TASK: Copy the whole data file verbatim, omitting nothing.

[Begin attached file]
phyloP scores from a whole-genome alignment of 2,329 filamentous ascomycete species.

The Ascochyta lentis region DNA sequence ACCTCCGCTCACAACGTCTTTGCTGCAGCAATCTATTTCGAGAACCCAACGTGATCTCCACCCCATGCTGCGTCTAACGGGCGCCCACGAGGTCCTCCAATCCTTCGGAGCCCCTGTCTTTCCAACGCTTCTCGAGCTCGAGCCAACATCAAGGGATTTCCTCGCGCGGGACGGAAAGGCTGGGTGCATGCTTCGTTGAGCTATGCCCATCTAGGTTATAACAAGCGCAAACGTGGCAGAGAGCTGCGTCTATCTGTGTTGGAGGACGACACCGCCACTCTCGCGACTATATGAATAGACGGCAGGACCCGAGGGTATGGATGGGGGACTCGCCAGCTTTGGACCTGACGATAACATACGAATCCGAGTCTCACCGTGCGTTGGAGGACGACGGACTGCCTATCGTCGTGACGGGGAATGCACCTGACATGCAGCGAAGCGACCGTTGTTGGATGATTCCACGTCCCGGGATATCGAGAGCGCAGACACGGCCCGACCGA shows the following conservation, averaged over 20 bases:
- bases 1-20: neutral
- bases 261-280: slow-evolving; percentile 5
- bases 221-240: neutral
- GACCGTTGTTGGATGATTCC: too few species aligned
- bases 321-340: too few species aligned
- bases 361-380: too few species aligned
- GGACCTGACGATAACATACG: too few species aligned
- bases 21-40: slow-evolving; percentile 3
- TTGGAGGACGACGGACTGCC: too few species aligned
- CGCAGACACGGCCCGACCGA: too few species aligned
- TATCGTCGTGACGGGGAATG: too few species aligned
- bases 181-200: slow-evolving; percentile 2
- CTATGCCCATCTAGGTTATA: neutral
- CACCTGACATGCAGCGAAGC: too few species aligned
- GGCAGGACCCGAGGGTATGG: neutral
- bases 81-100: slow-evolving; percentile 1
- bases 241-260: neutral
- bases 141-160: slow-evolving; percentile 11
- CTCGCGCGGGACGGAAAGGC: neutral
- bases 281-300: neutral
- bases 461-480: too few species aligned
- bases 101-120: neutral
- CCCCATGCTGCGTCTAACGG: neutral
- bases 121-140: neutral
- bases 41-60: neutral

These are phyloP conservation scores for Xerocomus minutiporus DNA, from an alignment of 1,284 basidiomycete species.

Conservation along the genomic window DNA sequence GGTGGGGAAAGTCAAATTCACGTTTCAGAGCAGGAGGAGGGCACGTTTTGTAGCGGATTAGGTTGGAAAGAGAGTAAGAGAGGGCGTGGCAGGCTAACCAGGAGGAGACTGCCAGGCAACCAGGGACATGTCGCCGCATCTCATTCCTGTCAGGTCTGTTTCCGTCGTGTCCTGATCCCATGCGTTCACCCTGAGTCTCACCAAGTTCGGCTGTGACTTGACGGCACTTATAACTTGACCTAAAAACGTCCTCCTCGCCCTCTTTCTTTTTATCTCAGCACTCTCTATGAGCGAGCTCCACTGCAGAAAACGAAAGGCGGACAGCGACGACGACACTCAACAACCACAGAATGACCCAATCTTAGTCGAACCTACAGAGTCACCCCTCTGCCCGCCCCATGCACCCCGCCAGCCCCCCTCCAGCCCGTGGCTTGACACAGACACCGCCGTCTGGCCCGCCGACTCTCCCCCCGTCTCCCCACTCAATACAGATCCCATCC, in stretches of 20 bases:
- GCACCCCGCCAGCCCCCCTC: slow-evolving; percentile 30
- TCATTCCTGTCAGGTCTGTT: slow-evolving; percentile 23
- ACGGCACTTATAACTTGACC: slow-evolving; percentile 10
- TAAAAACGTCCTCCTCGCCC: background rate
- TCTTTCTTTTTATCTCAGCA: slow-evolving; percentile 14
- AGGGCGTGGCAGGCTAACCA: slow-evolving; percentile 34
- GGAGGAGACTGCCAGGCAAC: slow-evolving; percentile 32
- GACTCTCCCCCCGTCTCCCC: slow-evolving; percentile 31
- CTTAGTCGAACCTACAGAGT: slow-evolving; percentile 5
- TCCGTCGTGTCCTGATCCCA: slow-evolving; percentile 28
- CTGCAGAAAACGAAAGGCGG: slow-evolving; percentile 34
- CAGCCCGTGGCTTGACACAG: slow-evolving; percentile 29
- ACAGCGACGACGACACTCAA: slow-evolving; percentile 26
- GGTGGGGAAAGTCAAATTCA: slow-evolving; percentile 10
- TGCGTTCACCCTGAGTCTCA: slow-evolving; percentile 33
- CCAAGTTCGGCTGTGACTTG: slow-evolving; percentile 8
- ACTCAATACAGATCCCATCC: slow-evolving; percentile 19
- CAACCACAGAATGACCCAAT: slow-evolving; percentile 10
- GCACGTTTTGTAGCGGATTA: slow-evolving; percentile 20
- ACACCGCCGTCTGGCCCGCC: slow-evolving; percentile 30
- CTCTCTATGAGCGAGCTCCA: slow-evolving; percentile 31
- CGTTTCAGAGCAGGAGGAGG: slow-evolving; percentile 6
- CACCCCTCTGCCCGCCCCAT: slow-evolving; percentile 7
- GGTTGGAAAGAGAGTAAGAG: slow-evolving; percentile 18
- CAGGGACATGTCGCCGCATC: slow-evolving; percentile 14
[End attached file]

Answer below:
phyloP scores from a whole-genome alignment of 2,329 filamentous ascomycete species.

The Ascochyta lentis region DNA sequence ACCTCCGCTCACAACGTCTTTGCTGCAGCAATCTATTTCGAGAACCCAACGTGATCTCCACCCCATGCTGCGTCTAACGGGCGCCCACGAGGTCCTCCAATCCTTCGGAGCCCCTGTCTTTCCAACGCTTCTCGAGCTCGAGCCAACATCAAGGGATTTCCTCGCGCGGGACGGAAAGGCTGGGTGCATGCTTCGTTGAGCTATGCCCATCTAGGTTATAACAAGCGCAAACGTGGCAGAGAGCTGCGTCTATCTGTGTTGGAGGACGACACCGCCACTCTCGCGACTATATGAATAGACGGCAGGACCCGAGGGTATGGATGGGGGACTCGCCAGCTTTGGACCTGACGATAACATACGAATCCGAGTCTCACCGTGCGTTGGAGGACGACGGACTGCCTATCGTCGTGACGGGGAATGCACCTGACATGCAGCGAAGCGACCGTTGTTGGATGATTCCACGTCCCGGGATATCGAGAGCGCAGACACGGCCCGACCGA shows the following conservation, averaged over 20 bases:
- bases 1-20: neutral
- bases 261-280: slow-evolving; percentile 5
- bases 221-240: neutral
- GACCGTTGTTGGATGATTCC: too few species aligned
- bases 321-340: too few species aligned
- bases 361-380: too few species aligned
- GGACCTGACGATAACATACG: too few species aligned
- bases 21-40: slow-evolving; percentile 3
- TTGGAGGACGACGGACTGCC: too few species aligned
- CGCAGACACGGCCCGACCGA: too few species aligned
- TATCGTCGTGACGGGGAATG: too few species aligned
- bases 181-200: slow-evolving; percentile 2
- CTATGCCCATCTAGGTTATA: neutral
- CACCTGACATGCAGCGAAGC: too few species aligned
- GGCAGGACCCGAGGGTATGG: neutral
- bases 81-100: slow-evolving; percentile 1
- bases 241-260: neutral
- bases 141-160: slow-evolving; percentile 11
- CTCGCGCGGGACGGAAAGGC: neutral
- bases 281-300: neutral
- bases 461-480: too few species aligned
- bases 101-120: neutral
- CCCCATGCTGCGTCTAACGG: neutral
- bases 121-140: neutral
- bases 41-60: neutral

These are phyloP conservation scores for Xerocomus minutiporus DNA, from an alignment of 1,284 basidiomycete species.

Conservation along the genomic window DNA sequence GGTGGGGAAAGTCAAATTCACGTTTCAGAGCAGGAGGAGGGCACGTTTTGTAGCGGATTAGGTTGGAAAGAGAGTAAGAGAGGGCGTGGCAGGCTAACCAGGAGGAGACTGCCAGGCAACCAGGGACATGTCGCCGCATCTCATTCCTGTCAGGTCTGTTTCCGTCGTGTCCTGATCCCATGCGTTCACCCTGAGTCTCACCAAGTTCGGCTGTGACTTGACGGCACTTATAACTTGACCTAAAAACGTCCTCCTCGCCCTCTTTCTTTTTATCTCAGCACTCTCTATGAGCGAGCTCCACTGCAGAAAACGAAAGGCGGACAGCGACGACGACACTCAACAACCACAGAATGACCCAATCTTAGTCGAACCTACAGAGTCACCCCTCTGCCCGCCCCATGCACCCCGCCAGCCCCCCTCCAGCCCGTGGCTTGACACAGACACCGCCGTCTGGCCCGCCGACTCTCCCCCCGTCTCCCCACTCAATACAGATCCCATCC, in stretches of 20 bases:
- GCACCCCGCCAGCCCCCCTC: slow-evolving; percentile 30
- TCATTCCTGTCAGGTCTGTT: slow-evolving; percentile 23
- ACGGCACTTATAACTTGACC: slow-evolving; percentile 10
- TAAAAACGTCCTCCTCGCCC: background rate
- TCTTTCTTTTTATCTCAGCA: slow-evolving; percentile 14
- AGGGCGTGGCAGGCTAACCA: slow-evolving; percentile 34
- GGAGGAGACTGCCAGGCAAC: slow-evolving; percentile 32
- GACTCTCCCCCCGTCTCCCC: slow-evolving; percentile 31
- CTTAGTCGAACCTACAGAGT: slow-evolving; percentile 5
- TCCGTCGTGTCCTGATCCCA: slow-evolving; percentile 28
- CTGCAGAAAACGAAAGGCGG: slow-evolving; percentile 34
- CAGCCCGTGGCTTGACACAG: slow-evolving; percentile 29
- ACAGCGACGACGACACTCAA: slow-evolving; percentile 26
- GGTGGGGAAAGTCAAATTCA: slow-evolving; percentile 10
- TGCGTTCACCCTGAGTCTCA: slow-evolving; percentile 33
- CCAAGTTCGGCTGTGACTTG: slow-evolving; percentile 8
- ACTCAATACAGATCCCATCC: slow-evolving; percentile 19
- CAACCACAGAATGACCCAAT: slow-evolving; percentile 10
- GCACGTTTTGTAGCGGATTA: slow-evolving; percentile 20
- ACACCGCCGTCTGGCCCGCC: slow-evolving; percentile 30
- CTCTCTATGAGCGAGCTCCA: slow-evolving; percentile 31
- CGTTTCAGAGCAGGAGGAGG: slow-evolving; percentile 6
- CACCCCTCTGCCCGCCCCAT: slow-evolving; percentile 7
- GGTTGGAAAGAGAGTAAGAG: slow-evolving; percentile 18
- CAGGGACATGTCGCCGCATC: slow-evolving; percentile 14